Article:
If you're one of the tens of millions of Americans carrying credit card debt, you may be seeking specific and realistic strategies to get rid of your bills.
While taking on a part-time job to generate more income can help, not everyone over 50 is working — or can easily get a job. Also, cutting down on extra expenses to free up cash can help you pay off and eliminate debt, but what can you do when you've already cut expenses to the bone?
See also: Pay off debt vs. Save for rainy days
Fortunately, there are also some other effective ways to get out of debt and get ahead financially. Here are three unique ways you might not have thought of for eliminating debt:
1. Volunteer Work
A surprising number of people over 50 are still paying off their student loans from undergraduate and graduate school. Also, many in the 50-plus club co-signed for their children's student loans, which puts them on the hook for those debts.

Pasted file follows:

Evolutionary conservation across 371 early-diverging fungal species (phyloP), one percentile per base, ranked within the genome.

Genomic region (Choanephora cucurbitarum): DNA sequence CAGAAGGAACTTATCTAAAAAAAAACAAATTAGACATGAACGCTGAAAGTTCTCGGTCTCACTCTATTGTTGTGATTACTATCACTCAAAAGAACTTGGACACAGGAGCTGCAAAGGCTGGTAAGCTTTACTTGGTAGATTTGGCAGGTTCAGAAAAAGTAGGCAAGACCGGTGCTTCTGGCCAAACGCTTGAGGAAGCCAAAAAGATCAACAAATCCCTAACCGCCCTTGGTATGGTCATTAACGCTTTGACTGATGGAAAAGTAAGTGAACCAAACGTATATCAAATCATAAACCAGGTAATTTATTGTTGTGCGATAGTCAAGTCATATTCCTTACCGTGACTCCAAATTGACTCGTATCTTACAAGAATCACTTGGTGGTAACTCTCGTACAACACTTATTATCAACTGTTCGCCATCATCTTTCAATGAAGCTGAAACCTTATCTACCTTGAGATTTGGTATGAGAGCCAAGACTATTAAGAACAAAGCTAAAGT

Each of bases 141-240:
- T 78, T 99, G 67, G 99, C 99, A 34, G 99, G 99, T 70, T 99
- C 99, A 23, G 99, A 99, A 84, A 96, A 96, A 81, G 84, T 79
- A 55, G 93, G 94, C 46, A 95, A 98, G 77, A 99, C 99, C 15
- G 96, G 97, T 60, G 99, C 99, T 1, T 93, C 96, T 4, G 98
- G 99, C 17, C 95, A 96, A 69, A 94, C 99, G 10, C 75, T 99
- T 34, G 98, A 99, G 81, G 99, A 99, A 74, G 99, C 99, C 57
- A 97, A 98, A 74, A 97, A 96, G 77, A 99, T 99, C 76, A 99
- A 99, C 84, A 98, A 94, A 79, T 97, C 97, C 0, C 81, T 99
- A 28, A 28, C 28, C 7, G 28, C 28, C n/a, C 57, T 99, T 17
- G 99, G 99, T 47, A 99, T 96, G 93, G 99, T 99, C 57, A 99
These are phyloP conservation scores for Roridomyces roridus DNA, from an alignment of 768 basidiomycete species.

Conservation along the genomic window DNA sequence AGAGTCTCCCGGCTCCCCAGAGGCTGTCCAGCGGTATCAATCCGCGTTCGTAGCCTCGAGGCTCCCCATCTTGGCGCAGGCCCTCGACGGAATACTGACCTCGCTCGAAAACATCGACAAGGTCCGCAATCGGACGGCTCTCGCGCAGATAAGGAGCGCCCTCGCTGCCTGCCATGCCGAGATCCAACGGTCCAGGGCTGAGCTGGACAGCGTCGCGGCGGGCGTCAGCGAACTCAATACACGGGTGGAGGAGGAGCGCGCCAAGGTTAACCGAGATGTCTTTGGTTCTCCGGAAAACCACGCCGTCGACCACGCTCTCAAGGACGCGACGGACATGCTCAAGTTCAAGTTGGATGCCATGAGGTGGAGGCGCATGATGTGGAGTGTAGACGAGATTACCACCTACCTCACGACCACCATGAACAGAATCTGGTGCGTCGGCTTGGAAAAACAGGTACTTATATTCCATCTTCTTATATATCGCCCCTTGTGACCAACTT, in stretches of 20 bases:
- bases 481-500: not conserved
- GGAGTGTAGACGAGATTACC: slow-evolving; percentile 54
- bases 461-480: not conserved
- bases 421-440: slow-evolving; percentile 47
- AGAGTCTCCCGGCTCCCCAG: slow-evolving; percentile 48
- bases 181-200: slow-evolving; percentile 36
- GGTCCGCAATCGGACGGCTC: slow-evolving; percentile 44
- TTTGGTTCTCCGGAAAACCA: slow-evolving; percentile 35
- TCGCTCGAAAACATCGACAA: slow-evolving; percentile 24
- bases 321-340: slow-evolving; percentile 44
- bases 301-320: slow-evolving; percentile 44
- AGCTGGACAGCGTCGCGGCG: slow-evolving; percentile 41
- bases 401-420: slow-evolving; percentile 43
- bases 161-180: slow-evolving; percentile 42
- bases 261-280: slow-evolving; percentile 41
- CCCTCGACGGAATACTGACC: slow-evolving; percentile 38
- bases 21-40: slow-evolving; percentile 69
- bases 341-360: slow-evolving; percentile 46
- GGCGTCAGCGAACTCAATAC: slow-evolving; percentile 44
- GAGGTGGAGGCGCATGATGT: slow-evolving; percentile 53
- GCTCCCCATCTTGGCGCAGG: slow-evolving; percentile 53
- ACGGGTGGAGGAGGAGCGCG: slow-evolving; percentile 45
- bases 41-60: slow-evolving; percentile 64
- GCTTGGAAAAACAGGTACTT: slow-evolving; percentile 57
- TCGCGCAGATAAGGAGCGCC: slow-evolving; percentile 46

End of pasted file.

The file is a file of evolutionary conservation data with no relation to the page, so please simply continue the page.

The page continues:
If student loans account for a good amount of your debt load, you don't have to settle for just paying that minimum amount month after month. Student loan forgiveness programs can eliminate thousands of dollars in student loan debt but only a relatively few people take advantage of this opportunity. These programs are backed by the federal government and can be applied to both Stafford and Perkins loans.
If you're retired or are able and willing to volunteer with groups like the AmeriCorps VISTA (Volunteers In Service to America) or Peace Corps programs, the government can literally erase your college debt as a benefit for volunteering your time. Obviously, there are both pros and cons of pursuing this strategy but this is a debt payoff option worth considering.
In addition to federal programs, SponsorChange.org is one private program that will help pay off part of your student loans in exchange for your volunteer service. The financial aid website FinAid.org contains great information and further tips about volunteering as a debt-reduction strategy.
FinAid's site explores a range of loan forgiveness options, including volunteering, teaching and public service. It's worth noting that no volunteer programs that pay off your college debt require any money from you; but they do require your commitment of time, sometimes for a year or more.